Modernist Frederick Kiesler is “Rediscovered” Between Abstraction and Compromise

Friedrich Kiesler, "The Shrine of the Book," Jerusalem, 1965. Photo: David Harris, Israel. © Friedrich Kiesler Stiftung.

In 1990, Berlin’s Potsdamer Platz was a wasteland. German partition had sent the square back in time, making space for “The City of the Future.” But, like much new architecture in post-reunification Berlin, the structures that rose out of that void are ridden with the anxiety of being: terrified of giving form to a newness that might change everything again. The Besheim Center is built in the style of Chicago’s early high-rises, its light-stone façade claiming Modernist objectivity, while the crescent glass fronts of the Sony Center and the Deutsche Bahn tower look like Frankfurt or London or anywhere, almost. Modernism, here, functions not as a site of experimentation, but as the safe standard, signaling business as usual.

A stone’s throw from Potsdamer Platz, inside the Martin-Gropius-Bau, an exhibition series exhorts us to “rediscover the modern.” The first entry, Frederick Kiesler: Artist, Architect, Visionary, offers the first comprehensive show dedicated to the multi-disciplinary avant-gardist in Germany. This retrospective manages to serve as a reminder of something broadly intrinsic to modernity: a fragile sensibility oscillating between breathless innovation and sharp disappointment.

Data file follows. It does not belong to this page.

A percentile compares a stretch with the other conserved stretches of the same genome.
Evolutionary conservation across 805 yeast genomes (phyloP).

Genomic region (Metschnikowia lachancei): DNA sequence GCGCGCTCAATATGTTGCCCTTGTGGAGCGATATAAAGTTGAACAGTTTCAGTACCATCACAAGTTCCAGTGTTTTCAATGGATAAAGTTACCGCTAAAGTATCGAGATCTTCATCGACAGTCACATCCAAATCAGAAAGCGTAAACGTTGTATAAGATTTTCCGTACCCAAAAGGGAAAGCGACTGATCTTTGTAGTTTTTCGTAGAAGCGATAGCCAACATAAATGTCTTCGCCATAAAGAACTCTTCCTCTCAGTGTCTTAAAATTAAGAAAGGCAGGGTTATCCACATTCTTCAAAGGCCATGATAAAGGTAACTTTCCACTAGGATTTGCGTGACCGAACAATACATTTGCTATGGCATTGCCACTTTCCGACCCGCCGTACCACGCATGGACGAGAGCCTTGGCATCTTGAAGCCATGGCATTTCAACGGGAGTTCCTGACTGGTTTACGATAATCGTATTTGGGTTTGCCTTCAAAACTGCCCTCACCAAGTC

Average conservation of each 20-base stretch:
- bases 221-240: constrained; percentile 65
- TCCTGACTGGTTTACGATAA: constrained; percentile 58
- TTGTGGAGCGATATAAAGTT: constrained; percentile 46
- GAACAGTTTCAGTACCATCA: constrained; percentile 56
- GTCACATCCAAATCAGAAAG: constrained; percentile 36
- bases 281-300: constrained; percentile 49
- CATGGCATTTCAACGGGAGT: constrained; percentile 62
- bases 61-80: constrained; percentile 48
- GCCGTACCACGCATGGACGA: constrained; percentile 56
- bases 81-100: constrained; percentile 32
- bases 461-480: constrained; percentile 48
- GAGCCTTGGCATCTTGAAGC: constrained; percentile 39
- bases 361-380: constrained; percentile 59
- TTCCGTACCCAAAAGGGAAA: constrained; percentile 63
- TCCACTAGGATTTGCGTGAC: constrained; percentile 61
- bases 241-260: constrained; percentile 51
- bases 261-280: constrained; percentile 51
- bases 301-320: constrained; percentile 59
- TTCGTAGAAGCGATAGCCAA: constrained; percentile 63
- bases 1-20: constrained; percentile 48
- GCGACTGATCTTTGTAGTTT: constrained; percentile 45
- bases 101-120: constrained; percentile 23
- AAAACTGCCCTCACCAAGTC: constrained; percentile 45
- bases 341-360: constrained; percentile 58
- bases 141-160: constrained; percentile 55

The show introduces Kiesler through his early designs for exhibitions and theater sets in Berlin and his native Austria. Like a Malevich painting turned three-dimensional, or a Rietveld chair exploded into a levitating shelving system, Kiesler’s display units from a 1924 exposition in Vienna brilliantly illustrate his influences as well as his dedication to the gesamtkunstwerk. Adamant not to distinguish between the arts, Kiesler programmatically turned all engagements with culture, whether theater or visual art, into total experiences.

What a strange, hollow feeling, then, to encounter these projects only as flyers in neat vitrines, or photographs in tidy black frames. A couple of the colorful wooden units have been reproduced but leave almost all of their contextual impact to be imagined: far from the complete immersion Kiesler intended. The truly experimental design for Peggy Guggenheim’s  Art of this Century exhibition (1942) – paintings hovering off rounded walls at different angles, sculptures perched on arched chairs – is exhibited as a scaled model.